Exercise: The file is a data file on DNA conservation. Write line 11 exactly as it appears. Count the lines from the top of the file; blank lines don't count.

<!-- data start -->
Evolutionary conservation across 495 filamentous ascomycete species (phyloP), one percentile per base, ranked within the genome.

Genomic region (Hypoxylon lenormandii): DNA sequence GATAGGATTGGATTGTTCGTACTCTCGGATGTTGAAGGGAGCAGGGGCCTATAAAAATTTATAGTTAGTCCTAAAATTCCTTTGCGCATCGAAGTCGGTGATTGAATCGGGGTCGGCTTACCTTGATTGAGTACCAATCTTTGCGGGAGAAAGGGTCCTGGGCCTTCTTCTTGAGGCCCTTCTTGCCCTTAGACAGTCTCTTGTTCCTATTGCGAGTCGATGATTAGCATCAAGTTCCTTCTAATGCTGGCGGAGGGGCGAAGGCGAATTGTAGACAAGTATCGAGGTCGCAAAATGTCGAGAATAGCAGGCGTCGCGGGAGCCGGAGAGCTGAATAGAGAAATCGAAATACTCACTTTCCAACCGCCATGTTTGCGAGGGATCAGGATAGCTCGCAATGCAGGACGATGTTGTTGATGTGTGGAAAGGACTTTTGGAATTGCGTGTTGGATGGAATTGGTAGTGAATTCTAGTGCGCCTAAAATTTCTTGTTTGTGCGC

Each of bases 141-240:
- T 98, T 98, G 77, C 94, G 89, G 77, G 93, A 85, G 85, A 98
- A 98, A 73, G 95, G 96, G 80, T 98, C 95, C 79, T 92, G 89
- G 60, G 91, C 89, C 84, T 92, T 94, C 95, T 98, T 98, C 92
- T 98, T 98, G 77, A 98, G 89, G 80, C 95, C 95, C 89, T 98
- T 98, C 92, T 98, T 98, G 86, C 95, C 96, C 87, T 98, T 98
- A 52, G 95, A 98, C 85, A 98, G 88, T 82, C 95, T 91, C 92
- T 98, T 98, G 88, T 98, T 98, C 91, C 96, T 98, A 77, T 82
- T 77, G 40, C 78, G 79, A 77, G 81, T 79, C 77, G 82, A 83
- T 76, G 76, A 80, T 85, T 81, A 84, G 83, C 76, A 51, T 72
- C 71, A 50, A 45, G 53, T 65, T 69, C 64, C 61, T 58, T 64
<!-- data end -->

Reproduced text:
- T 77, G 40, C 78, G 79, A 77, G 81, T 79, C 77, G 82, A 83